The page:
Belinda: Let's talk about anger, especially in relationships. Please share your definition of anger and the very clever acronym you created.

Rabbi Finley: Anger is always the suffering of a disappointed need. Every time you've gotten angry, it's because you had a typically unarticulated need, expectation, entitlement, or demand that was defeated. That's my acronym: N.E.E.D.

B: When the N.E.E.D. leads to anger, do you think it is appropriate to express it?

RF: I think in human society, most of the time the expression of anger is wrong. The feeling of anger is natural, but the raw expression of anger is almost always wrong. It's part of the human condition. You can never get rid of it. But you have to control it, not act on it, when it's being disproportionate.

B: It certainly can be very hurtful to others. Is there a way to express anger that isn't hurtful?

RF: If you do express the anger, don't inflate the language. Don't become hyperbolic; don't exaggerate. Don't turn it into a punitive bickering match.

B: What are some of the recurrent struggles with anger that you see in your counseling practice?

RF: A lot of my time lately has been with people who are divorcing. People attack each other and say the nastiest words over the smallest things because they're being driven by their feelings. They start to rehearse the litany of offenses of the other and it hijacks their thoughts. They get trapped in what I'll call the destructive ego thought.

The feelings of anger produce thoughts of anger that rehearse a narrative that then reinforces the feelings of anger, and the whole system becomes toxic. They fabricate and massage reality so it matches the feelings.

B: How do you help people work through disproportionate anger?

RF: A lot of my work is asking the person what exactly the offense was. Then I try to get them up to the higher self so that they can assess whether their thoughts and feelings are really proportionate to the event. What I almost always find is there has been an ego wound. You know, something in the ego self has been hurt which then generates this huge, disproportionate reaction.

B: What can you do if you're the angry party in the relationship?

RF: If I'm angry at somebody, I really try to do my own self-therapy. It's my job to tone it down to something that is an effective, thoughtful, rational communication and then get out as quickly as possible.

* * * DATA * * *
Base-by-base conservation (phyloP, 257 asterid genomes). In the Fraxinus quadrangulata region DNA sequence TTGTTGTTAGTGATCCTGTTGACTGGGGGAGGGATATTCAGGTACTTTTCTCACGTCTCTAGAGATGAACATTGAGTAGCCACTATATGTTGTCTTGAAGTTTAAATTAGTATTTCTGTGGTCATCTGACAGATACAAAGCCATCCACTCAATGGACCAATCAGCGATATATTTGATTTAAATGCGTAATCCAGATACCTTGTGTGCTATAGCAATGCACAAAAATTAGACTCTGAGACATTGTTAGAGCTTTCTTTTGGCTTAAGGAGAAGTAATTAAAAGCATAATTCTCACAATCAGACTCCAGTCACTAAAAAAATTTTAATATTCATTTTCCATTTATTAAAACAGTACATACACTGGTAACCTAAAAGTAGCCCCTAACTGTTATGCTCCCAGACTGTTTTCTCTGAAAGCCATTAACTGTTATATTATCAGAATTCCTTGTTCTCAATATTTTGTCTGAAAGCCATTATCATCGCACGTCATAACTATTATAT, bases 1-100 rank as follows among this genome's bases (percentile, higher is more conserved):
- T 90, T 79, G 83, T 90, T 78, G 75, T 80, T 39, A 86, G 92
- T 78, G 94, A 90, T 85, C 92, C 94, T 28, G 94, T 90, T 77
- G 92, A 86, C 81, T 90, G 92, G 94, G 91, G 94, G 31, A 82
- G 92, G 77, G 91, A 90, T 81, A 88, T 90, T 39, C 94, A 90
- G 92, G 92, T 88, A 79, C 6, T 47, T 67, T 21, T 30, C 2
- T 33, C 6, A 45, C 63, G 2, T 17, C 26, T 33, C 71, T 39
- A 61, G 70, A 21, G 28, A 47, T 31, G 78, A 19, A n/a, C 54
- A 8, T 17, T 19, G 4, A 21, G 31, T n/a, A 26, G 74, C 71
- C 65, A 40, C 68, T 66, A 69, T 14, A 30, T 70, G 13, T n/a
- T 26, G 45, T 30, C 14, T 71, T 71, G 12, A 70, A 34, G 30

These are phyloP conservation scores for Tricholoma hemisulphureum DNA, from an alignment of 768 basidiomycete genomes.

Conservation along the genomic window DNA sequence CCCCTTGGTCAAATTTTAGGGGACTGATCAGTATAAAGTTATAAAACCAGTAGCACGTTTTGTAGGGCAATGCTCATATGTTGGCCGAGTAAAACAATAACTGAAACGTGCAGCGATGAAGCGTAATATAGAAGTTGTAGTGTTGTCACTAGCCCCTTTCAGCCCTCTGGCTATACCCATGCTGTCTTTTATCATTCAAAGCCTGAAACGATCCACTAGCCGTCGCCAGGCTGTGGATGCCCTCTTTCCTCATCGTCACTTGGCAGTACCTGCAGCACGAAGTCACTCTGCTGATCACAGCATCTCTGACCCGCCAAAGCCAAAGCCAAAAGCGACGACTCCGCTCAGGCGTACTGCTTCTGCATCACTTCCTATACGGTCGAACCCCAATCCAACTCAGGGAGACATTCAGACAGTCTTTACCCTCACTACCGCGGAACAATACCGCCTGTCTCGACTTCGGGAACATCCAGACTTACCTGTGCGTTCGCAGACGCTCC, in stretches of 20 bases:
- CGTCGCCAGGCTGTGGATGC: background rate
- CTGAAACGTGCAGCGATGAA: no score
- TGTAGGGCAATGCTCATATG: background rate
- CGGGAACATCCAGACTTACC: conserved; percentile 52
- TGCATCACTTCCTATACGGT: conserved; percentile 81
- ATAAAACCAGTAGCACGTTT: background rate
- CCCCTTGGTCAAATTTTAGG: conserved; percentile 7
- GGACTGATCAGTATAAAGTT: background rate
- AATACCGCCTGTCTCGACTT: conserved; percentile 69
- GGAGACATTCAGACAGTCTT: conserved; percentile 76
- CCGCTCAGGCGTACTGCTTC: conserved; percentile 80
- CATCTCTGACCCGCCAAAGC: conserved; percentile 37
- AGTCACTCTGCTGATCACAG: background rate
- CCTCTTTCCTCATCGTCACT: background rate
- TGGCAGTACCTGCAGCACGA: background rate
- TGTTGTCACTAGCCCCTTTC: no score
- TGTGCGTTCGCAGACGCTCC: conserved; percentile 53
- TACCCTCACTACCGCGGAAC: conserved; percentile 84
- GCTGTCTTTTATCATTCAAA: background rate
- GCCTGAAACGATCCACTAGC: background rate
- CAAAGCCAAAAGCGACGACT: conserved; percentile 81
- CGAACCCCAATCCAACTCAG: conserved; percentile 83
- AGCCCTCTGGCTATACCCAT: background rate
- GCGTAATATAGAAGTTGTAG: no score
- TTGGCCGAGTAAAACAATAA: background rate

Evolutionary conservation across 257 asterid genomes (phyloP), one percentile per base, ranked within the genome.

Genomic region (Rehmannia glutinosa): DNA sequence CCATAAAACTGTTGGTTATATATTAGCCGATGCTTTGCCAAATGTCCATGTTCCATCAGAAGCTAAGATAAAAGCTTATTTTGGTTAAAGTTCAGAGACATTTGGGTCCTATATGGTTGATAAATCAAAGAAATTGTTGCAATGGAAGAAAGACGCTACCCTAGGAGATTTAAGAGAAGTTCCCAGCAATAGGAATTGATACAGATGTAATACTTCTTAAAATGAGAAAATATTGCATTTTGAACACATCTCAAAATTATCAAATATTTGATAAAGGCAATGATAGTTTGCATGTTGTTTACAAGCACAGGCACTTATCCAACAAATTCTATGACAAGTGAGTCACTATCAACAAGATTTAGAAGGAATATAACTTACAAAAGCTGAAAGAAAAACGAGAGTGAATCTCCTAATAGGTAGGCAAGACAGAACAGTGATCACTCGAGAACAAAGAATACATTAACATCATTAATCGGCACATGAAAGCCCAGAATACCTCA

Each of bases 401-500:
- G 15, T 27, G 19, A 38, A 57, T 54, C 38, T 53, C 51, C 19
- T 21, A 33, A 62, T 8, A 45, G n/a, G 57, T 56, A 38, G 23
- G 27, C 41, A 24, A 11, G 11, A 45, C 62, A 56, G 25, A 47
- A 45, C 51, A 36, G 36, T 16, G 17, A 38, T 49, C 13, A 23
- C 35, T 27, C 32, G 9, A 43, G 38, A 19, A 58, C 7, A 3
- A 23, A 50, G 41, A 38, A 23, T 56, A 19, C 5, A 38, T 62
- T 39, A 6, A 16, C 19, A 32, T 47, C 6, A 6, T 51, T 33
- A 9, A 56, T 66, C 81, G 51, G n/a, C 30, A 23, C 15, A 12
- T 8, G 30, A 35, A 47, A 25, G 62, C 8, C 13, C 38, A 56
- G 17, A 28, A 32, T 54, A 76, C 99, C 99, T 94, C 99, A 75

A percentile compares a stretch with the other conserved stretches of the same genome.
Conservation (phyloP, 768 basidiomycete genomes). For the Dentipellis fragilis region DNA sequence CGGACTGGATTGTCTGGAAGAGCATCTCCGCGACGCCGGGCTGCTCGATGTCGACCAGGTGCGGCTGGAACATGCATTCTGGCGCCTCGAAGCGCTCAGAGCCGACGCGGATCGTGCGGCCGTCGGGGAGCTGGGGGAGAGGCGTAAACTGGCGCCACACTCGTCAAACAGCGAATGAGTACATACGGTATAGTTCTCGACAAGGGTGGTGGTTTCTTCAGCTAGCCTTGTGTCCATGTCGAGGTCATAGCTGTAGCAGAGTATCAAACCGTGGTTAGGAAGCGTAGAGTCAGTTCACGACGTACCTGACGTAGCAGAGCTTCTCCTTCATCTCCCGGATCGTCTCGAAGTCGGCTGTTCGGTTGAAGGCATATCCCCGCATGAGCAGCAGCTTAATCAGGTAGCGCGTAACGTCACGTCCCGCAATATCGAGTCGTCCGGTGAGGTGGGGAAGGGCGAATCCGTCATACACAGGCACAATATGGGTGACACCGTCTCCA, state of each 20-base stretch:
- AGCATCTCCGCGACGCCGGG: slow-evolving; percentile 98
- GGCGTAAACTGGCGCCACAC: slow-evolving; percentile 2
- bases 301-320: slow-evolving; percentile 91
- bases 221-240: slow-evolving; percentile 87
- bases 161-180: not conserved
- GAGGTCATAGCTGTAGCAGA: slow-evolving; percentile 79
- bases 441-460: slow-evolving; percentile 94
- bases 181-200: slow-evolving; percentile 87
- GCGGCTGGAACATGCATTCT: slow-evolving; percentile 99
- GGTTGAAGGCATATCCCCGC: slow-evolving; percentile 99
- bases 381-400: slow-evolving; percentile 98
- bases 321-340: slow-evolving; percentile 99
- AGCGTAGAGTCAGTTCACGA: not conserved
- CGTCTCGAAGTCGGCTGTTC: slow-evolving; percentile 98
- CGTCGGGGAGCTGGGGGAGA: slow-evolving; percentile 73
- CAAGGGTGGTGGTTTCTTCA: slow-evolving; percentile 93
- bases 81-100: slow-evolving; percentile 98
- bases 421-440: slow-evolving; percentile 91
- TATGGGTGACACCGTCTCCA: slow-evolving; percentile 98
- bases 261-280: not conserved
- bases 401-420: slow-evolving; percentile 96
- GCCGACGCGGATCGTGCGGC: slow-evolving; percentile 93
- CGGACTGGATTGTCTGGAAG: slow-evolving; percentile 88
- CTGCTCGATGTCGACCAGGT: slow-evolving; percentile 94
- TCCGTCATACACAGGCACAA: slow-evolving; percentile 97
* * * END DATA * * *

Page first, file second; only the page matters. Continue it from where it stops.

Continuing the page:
B: What if it's the other person who is angry and you don't want to engage with them?

RF: One major suggestion: if they're angry say," May I speak?" Always ask permission and then summarize what you heard. Sometimes if you just repeat what you heard - summarize it - the disproportionality and ridiculous nature of the other person's communication becomes very apparent. That's one thing: just reflect back. Although, oftentimes when people try to argue real-time, it spins out of control.

B: So, it's not a good idea to try to continue engaging with an angry person?

RF: It's a bad idea. It's a good idea to argue parfait.

B: Argue parfait?

RF: Yes. Make a statement. Create some space. Make a statement. Create some space. When you respond immediately, a person becomes defensive and defense mechanisms are the happy place of the destructive self.

Say you have two people whose defense mechanisms have been activated; anger, despair, lying, projection, hysteria, feelings of abandonment, catastrophizing, displacement... all the defense mechanisms come to defend us because we're under attack. When people's defense mechanisms are activated, nothing good is going to happen from it.

B: Yet another reason not to express disproportionate anger...

RF: Defense mechanisms are the army. They'll fight. That's what they're trained to do. I get my army out. You get your army out. They start to fight.

B: What's the solution here?

RF: What you want to do is send the army back to the barracks and let the diplomats talk.

Rabbi Finley is Co-Founder, Co-CEO and Rabbi of Ohr HaTorah Congregation. He received his doctorate in Religion-Social Ethics from the University of Southern California. In addition to his work at Ohr HaTorah, he serves as a professor at the Academy for Jewish Religion, California Campus, where he teaches Liturgy, Jewish Mysticism and Spirituality, and Professional Skills. Rabbi Finley also serves on the faculty of the Wexner Heritage Foundation and the Department of Continuing Education at the American Jewish University.

Author's Bio: 

Belinda Lams of Soul Organizer is a Certified Professional Life Coach, Professional Organizer, and speaker. She is passionate about helping people live from clarity and purpose. Belinda is available for coaching services by phone and can be reached at bblams@gmail.com.